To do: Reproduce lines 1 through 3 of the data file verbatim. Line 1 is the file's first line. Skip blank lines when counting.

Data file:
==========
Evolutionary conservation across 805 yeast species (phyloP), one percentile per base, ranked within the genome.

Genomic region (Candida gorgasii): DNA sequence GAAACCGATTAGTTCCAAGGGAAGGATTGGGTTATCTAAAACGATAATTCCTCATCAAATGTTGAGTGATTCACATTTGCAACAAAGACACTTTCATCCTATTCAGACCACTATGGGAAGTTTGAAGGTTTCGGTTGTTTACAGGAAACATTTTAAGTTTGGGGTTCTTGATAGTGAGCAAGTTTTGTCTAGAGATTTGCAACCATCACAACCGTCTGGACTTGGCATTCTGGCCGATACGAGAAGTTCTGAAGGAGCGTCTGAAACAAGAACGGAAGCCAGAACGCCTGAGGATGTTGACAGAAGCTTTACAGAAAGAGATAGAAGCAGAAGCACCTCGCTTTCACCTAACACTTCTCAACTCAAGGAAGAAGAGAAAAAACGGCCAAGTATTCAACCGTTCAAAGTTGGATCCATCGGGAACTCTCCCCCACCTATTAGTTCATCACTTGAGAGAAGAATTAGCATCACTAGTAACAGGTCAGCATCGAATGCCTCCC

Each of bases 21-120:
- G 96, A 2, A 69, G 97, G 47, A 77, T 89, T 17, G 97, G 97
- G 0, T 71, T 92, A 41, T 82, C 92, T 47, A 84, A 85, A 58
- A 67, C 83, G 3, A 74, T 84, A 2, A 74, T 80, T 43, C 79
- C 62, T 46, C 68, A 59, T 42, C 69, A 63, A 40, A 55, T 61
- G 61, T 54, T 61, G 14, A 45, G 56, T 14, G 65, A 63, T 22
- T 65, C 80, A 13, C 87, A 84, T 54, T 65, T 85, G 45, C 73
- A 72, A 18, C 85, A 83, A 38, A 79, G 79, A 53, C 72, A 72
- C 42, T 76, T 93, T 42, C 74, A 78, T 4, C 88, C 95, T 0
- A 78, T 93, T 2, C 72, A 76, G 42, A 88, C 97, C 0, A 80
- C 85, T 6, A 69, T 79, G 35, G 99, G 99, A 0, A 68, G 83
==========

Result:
Evolutionary conservation across 805 yeast species (phyloP), one percentile per base, ranked within the genome.

Genomic region (Candida gorgasii): DNA sequence GAAACCGATTAGTTCCAAGGGAAGGATTGGGTTATCTAAAACGATAATTCCTCATCAAATGTTGAGTGATTCACATTTGCAACAAAGACACTTTCATCCTATTCAGACCACTATGGGAAGTTTGAAGGTTTCGGTTGTTTACAGGAAACATTTTAAGTTTGGGGTTCTTGATAGTGAGCAAGTTTTGTCTAGAGATTTGCAACCATCACAACCGTCTGGACTTGGCATTCTGGCCGATACGAGAAGTTCTGAAGGAGCGTCTGAAACAAGAACGGAAGCCAGAACGCCTGAGGATGTTGACAGAAGCTTTACAGAAAGAGATAGAAGCAGAAGCACCTCGCTTTCACCTAACACTTCTCAACTCAAGGAAGAAGAGAAAAAACGGCCAAGTATTCAACCGTTCAAAGTTGGATCCATCGGGAACTCTCCCCCACCTATTAGTTCATCACTTGAGAGAAGAATTAGCATCACTAGTAACAGGTCAGCATCGAATGCCTCCC

Each of bases 21-120: